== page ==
Waterloo, Ontario, Canada, May 14, 2018 – University of Waterloo’s Kimia Lab announced today that its AI project for digital pathology has been awarded a grant by the Ontario Research Fund – Research Excellence program (ORF-RE).
The project aims to develop an intelligent search engine for digital pathology that can retrieve relevant cases from large archives, auto-caption the images, and facilitate consensus building.
“Digital pathology has opened new horizons in medical diagnosis” says Professor Hamid Tizhoosh, the director of Kimia Lab and the Principal Investigator of the project. “At the same time, we have been witnessing the rise of artificial intelligence technologies in recent years that could be applied to discover and exploit the collective wisdom in the big image data”. The project, titled “Computational Peer Review through Identification and Captioning of Gigapixel Digital Pathology Scans” is entirely focused on using, fine-tuning and designing AI algorithms for whole-slide imaging.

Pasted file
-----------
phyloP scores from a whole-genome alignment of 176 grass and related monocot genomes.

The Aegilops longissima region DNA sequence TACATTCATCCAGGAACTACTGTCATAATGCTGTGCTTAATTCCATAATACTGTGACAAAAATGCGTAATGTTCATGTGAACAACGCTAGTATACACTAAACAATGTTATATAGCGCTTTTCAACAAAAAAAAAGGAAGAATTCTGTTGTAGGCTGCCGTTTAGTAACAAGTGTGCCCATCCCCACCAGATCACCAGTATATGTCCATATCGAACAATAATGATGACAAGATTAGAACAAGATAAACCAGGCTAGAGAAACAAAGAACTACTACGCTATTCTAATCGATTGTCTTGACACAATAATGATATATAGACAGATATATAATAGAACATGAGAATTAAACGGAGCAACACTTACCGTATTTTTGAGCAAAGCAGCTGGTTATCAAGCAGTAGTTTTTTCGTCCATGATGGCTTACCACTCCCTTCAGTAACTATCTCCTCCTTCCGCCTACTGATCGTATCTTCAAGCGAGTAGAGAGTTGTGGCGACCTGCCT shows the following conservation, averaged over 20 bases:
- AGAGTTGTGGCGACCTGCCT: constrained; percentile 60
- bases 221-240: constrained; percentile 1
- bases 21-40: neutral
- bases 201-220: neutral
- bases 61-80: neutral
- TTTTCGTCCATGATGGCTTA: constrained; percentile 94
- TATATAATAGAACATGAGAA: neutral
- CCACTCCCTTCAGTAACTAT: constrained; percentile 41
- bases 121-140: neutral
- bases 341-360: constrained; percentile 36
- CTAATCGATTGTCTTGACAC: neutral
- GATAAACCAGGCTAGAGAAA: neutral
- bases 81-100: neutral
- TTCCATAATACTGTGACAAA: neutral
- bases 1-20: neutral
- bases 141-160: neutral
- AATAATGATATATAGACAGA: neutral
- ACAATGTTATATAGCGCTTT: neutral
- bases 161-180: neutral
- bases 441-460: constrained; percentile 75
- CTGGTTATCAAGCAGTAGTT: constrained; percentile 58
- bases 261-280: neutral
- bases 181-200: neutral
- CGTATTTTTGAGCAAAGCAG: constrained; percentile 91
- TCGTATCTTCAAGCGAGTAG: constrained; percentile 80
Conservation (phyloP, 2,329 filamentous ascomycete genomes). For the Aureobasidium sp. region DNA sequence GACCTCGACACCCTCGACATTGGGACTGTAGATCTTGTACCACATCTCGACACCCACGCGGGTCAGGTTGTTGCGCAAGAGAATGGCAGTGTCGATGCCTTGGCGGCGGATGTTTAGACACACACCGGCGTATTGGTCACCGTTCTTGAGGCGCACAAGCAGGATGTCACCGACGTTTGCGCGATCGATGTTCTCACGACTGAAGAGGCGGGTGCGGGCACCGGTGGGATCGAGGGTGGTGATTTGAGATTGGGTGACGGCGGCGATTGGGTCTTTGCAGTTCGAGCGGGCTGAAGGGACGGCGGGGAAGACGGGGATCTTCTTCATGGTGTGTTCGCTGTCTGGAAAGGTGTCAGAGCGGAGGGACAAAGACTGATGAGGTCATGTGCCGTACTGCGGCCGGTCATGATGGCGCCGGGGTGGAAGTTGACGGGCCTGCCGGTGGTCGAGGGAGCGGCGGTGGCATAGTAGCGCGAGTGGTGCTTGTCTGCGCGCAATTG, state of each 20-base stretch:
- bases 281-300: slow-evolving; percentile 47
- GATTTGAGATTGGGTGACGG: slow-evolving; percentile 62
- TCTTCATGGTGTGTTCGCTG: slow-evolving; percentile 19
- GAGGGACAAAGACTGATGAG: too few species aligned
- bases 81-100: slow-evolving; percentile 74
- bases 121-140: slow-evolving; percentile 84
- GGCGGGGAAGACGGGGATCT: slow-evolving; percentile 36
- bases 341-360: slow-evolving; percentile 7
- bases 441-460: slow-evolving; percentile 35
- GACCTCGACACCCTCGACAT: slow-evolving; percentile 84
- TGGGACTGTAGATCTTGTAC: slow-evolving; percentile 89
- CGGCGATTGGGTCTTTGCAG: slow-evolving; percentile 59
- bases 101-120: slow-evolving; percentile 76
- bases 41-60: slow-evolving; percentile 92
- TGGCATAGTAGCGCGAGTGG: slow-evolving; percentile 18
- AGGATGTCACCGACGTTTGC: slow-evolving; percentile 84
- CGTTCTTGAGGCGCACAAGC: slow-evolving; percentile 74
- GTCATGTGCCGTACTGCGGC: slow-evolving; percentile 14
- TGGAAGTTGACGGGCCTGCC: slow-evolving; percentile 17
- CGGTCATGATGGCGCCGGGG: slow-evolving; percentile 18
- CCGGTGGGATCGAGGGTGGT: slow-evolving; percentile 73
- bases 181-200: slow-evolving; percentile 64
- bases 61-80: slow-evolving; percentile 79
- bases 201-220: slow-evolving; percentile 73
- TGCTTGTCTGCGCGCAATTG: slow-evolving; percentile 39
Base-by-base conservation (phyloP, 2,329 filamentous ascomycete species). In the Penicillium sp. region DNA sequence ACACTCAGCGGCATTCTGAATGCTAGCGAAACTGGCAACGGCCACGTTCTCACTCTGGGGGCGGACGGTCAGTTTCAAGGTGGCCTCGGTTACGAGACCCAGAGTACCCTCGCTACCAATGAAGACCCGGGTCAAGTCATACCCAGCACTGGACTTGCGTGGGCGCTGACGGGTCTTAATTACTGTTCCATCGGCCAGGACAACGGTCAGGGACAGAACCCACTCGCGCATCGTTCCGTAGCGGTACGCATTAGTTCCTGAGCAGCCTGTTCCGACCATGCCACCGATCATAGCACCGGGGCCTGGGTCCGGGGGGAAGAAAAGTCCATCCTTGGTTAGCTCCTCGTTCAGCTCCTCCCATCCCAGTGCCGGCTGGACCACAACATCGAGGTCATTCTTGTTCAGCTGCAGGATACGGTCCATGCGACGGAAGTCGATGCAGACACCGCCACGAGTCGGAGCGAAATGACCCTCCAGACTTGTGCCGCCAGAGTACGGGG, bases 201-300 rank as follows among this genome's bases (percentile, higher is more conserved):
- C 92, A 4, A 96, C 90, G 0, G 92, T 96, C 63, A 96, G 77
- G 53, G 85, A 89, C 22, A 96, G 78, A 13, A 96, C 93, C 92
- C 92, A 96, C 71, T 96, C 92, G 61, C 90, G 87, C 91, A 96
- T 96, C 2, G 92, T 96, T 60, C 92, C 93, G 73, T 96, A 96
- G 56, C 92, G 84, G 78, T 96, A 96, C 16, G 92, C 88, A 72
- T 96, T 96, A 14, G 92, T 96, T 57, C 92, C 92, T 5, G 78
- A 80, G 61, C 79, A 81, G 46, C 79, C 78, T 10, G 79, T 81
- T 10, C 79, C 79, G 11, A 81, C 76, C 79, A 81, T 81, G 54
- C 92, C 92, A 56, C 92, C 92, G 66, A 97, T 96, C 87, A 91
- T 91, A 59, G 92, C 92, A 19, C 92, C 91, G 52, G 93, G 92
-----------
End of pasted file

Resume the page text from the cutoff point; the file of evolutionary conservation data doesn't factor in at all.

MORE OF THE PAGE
The Ontario government will fund the 5-year project with a grant in amount of $3.2M. Huron Digital Pathology (St. Jacobs, ON, Canada), as the industrial partner of Kimia Lab, will contribute $500k to the project. The company is the only Canadian manufacturer of digital scanners for pathology. Four professors from the University of Waterloo (Mark Crowley, Ali Ghodsi, Oleg Mikhailovich, and Hamid Tizhoosh), together with the machine learning group at the University of Guelph led by professor Graham Taylor (Vector Institute), and professor Shahryar Rahnamayan (UOIT) will collaborate with three hospitals to design and test an advanced search engine for large pathology archives. Grand River Hospital (Kitchener, ON), Southlake Regional Health Centre (Newmarket, ON) and University of Pittsburgh Medical Center (PA, USA) will not only provide data but also validate the results of the project.
“We regard this as an exciting and historic opportunity to contribute to the improvement of the healthcare system in such a sensitive and significant field as pathology” adds Tizhoosh, “specially at this point of time when the research in artificial intelligence has started to yield practical results.”